Alicia García Herrero (Natixis) | The unprecedented sanctions imposed on Russia in the wake of its invasion of Ukraine are likely to have devastating consequences. But this will depend on whether Russia manages to bypass the sanctions or, at the very least, mitigate them.
One important consideration to answer this question is China’s potential role in offering a helping hand to the Russian economy. China’s economic size and financial clout, as well as its growing importance for Russia, are relevant on this front. Chinese policymakers have been highly critical of Western sanctions on Russia and have also signed a so-called endless cooperation agreement with Putin barely a month ago. Assuming that this implies China will be willing to support the Russian economy, the question then is how effective such support could be.
Russia’s situation in terms of access to foreign currency is not yet so desperate that needs to resort to China but we may soon get there. The more as the US and UK just stepped their sanctions on Russia, all the way to oil imports. It is important to note, though, that China cannot fully substitute the West’s imports of energy from Russia, especially not gas as the physical connectivity between Russian pipelines going West and the relatively new pipeline going to China are not yet connected. As for financial sanctions, China’s financial infrastructure -namely China’s international payment system – is not ready either to offer a liquidity enough and SWIFT-free access to Russian financial institutions. In the same vein, the Chinese digital currency does not yet offer cross-border transactions of any relevance, and Russia has not yet signed up to the use of the E-CNY in its territory. There may actually be a good reason for that hesitance, beyond the PBoC’s readiness. In fact, the Central Bank of Russia will probably not be willing to foster the circulation of a non-convertible currency in its economy at a time when the ruble is tanking. In fact, the process of renminbi-isation of the Russian economy would make monetary management in Russia even harder.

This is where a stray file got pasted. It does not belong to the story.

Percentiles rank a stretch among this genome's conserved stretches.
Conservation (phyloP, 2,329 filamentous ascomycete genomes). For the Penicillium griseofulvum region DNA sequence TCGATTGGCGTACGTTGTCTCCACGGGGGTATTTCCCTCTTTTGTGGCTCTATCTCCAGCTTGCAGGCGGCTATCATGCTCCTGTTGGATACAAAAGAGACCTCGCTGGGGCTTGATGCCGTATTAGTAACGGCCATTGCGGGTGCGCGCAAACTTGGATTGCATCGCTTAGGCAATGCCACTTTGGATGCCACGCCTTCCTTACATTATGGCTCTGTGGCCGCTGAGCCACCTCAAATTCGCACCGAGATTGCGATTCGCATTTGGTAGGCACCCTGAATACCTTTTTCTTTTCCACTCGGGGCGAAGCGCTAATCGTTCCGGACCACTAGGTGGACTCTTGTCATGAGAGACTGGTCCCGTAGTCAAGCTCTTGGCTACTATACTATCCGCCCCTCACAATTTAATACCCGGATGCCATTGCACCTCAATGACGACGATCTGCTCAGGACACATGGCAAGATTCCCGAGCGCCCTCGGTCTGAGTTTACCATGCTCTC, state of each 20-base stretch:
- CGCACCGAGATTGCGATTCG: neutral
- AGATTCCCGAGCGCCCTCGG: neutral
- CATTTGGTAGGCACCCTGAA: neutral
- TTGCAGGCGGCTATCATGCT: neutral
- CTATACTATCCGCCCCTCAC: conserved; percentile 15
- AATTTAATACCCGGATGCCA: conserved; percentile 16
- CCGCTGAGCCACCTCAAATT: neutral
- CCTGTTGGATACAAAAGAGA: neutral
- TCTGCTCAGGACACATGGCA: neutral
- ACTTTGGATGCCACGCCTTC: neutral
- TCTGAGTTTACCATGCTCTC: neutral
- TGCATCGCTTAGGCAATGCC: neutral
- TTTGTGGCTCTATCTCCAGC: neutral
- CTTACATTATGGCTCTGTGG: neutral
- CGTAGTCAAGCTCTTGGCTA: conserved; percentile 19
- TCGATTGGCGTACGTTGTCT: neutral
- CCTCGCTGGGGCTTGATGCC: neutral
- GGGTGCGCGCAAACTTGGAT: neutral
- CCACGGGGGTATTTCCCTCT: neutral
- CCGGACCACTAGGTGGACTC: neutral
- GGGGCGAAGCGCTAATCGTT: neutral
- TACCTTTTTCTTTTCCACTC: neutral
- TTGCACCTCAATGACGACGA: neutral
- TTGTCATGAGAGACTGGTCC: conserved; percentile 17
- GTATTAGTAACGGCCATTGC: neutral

Russia has abundant reserves in RMB at the PBoC which can be deployed but Russia would clearly prefer to access hard currency. China could aid Russia by converting Russia’s renminbi reserves (equivalent of USD 90billion), or for that matter Russia’s reserves SDR, (equivalent of USD 24 billion), into hard currency but the reputational risk of potentially breaching Western sanctions would be huge, which makes it highly unlikely. Over time, China will be able to support the Russian economy more solidly as new pipelines are built to redirect gas from Europe to China and CIPS becomes a credible alternative to CHIPS. But this is clearly more appealing for China than for Russia. China would be able to strengthen its energy security by becoming Russia’s largest – if not only – importer of oil and gas. Second, progress in renminbi internationalisation would accelerate without having to give up capital controls. In essence, China has an economic incentive to support Russia as long as it does not fall afoul of Western sanctions. For Russia however, strong dependence on the Chinese economy and its financial system is not ideal but only a far second best